Like most other data protection laws, the UCPA also thoroughly lays down all data processors and controllers’ responsibilities and obligations. The duty to ensure these obligations are met is necessary to achieve UCPA compliance and ensure that an organization has its data processing activities in order. 

Some of the most important obligations for organizations under the UCPA include the following: 

  1. Potent Security Measures in Place

The data processors or controllers must indicate that they have undertaken reasonable administrative, technical and physical data security measures to protect consumers’ data. These measures should ensure the sanctity of any data collected. 

Moreover, an organization’s security measures should be appropriate, considering the size, scope, and scale of activities being carried out by the data processor and controller. 

  1. Purpose Specification

Data processors and controllers cannot go about collecting any data they wish. There has to be an unambiguous rationale behind the collection of specific data. This rationale must be explained to the consumers via a detailed privacy policy that should contain the following:

  • Categories of data collected.
  • The purpose of their collection.
  • How consumers can exercise their rights.
  • Potential third parties consumers’ data is shared.
  • Categories of third parties consumers’ data may be shared with.
  1. Non-Discriminatory Performance of Services

This is one thing that differentiates the modern browsing experience from the one that existed before data protection laws. No website can deny consumers a service online if they choose to exercise one of their rights or refuse to have their data collected.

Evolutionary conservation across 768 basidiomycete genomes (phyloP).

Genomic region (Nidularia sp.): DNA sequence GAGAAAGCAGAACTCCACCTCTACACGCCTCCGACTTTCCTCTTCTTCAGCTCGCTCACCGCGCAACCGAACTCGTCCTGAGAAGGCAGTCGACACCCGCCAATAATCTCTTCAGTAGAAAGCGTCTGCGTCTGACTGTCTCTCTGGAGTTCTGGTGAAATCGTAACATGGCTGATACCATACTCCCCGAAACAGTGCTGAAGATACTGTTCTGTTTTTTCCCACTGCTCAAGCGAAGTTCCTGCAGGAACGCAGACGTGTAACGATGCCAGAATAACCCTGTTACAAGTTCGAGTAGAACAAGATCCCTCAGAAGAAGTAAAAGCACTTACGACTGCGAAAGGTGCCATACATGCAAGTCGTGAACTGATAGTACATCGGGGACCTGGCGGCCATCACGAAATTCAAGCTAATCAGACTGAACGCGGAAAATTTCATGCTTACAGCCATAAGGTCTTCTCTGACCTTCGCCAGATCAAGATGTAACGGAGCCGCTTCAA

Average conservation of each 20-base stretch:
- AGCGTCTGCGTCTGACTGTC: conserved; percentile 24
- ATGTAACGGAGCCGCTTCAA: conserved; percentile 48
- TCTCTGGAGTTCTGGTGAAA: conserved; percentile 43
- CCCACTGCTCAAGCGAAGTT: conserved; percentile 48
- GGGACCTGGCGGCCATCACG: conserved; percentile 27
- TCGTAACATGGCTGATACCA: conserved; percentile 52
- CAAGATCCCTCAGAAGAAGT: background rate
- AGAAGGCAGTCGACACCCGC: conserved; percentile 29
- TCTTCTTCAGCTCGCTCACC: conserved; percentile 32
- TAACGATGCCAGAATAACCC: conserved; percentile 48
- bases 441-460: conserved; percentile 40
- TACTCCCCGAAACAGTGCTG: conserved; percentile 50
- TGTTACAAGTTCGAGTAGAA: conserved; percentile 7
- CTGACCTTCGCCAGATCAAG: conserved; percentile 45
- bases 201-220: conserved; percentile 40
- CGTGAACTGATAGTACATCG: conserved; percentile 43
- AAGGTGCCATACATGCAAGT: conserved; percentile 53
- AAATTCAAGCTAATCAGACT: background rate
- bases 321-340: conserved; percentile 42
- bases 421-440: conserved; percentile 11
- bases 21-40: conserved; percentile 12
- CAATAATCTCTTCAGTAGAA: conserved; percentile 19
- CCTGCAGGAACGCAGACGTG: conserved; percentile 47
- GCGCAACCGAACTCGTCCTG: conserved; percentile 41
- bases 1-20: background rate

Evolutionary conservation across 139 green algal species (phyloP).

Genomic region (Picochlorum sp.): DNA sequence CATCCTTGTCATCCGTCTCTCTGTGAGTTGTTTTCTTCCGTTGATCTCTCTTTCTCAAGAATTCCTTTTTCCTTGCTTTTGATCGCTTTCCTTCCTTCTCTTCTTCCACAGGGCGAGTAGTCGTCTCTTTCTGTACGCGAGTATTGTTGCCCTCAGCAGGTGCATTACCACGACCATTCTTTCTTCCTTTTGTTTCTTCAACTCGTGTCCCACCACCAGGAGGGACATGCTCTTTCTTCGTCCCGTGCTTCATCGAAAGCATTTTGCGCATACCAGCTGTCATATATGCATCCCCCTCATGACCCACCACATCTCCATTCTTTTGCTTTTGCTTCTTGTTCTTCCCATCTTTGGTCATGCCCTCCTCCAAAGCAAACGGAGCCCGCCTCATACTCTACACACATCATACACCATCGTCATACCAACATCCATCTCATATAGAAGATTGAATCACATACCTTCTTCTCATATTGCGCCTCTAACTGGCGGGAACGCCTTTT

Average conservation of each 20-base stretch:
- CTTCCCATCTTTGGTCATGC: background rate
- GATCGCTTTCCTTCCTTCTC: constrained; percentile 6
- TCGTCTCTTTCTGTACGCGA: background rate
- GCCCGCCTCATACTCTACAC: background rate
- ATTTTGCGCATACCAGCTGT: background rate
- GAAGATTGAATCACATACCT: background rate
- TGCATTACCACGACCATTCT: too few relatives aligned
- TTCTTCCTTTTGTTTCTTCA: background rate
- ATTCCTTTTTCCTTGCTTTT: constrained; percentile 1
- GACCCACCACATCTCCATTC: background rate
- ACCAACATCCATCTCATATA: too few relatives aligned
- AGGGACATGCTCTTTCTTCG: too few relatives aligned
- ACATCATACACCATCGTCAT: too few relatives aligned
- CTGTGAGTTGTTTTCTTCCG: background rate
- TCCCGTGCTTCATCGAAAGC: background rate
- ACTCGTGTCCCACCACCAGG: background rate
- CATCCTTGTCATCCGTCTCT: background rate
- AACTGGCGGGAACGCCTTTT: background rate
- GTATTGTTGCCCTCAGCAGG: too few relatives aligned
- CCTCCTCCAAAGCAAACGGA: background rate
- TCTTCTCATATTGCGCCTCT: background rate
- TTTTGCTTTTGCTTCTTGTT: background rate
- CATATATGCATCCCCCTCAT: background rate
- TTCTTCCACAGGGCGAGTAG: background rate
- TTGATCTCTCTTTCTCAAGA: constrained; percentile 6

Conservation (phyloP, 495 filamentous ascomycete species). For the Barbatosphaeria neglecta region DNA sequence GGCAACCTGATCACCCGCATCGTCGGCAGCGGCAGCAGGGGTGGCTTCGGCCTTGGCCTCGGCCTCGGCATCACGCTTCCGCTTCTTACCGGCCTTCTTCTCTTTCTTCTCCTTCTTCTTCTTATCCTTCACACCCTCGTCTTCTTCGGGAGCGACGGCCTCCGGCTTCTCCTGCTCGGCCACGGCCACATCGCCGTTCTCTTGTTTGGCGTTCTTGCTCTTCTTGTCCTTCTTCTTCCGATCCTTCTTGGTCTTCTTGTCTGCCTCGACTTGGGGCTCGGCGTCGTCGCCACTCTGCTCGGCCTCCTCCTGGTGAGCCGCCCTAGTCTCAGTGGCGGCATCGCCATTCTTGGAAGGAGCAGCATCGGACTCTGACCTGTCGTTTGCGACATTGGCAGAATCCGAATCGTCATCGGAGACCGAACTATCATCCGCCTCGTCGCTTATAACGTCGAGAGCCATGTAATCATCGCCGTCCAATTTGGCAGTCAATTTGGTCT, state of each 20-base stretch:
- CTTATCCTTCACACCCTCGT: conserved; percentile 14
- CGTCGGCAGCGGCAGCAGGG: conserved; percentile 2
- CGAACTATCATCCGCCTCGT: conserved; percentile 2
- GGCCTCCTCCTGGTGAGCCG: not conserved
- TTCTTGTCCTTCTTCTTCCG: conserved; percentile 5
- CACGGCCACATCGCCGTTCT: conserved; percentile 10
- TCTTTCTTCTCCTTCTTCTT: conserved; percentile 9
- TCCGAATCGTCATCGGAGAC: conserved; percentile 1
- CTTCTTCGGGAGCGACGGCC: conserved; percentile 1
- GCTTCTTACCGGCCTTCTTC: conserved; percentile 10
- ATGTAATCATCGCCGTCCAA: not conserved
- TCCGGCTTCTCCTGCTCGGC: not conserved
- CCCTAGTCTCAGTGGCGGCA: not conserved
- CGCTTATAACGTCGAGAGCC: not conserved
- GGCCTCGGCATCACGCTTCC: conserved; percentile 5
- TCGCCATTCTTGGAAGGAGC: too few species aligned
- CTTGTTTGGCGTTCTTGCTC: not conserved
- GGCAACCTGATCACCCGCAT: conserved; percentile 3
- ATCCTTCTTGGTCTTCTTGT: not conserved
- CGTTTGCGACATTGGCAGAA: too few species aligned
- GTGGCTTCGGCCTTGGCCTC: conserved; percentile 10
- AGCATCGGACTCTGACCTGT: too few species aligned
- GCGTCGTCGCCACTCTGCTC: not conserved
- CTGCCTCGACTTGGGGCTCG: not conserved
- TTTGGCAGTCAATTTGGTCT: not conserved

However, websites can offer special discounts or prices to elicit this consent from consumers out of their own free will.

  1. Notifications Related to Sensitive Personal Information

Similar to other data protection laws in the United States, sensitive personal information has to be handled differently to ensure it is only collected when necessary and with the consumer’s explicit consent. 

Since the UCPA employs an opt-out consent model, the data processor or controller must duly inform the user about collecting such data and allow them to opt-out of sharing this data with them. 

Who Enforces the Utah Consumer Privacy Act?

This may very well be the most important and peculiar aspect of the UCPA. Unlike the other data privacy laws in the US or anywhere else globally, the UCPA’s enforcement responsibilities are “shared”.

They are shared in the sense that the Utah Attorney General’s Office enforces the law when it comes to investigating and fining potential violations of the law by organizations. However, the Utah Department of Commerce Division of Consumer Protection (the Division) is responsible for actually receiving and responding to customer complaints related to their UCPA-mandated rights being violated. 

When a customer launches a complaint, the Division investigates to find out whether there is a “reasonable cause to believe that substantial evidence exists” supporting the fact that an organization has violated the UCPA. It will then refer the matter to the Utah Attorney General’s office.

The Attorney General’s office can then notify the data processor or controller of the violation and provide them with a 30-day period to rectify the matter to the complainant’s satisfaction. However, the Attorney General’s office can still fine an organization found in violation of the statute up to $7,500 during these 30 days. 

Both the Division and the Attorney General’s office are required to submit a detailed enforcement report to the Business and Labor Interim Committee by July 1, 2025, indicating how they wish to share future enforcement responsibilities and details on their past collaborative efforts.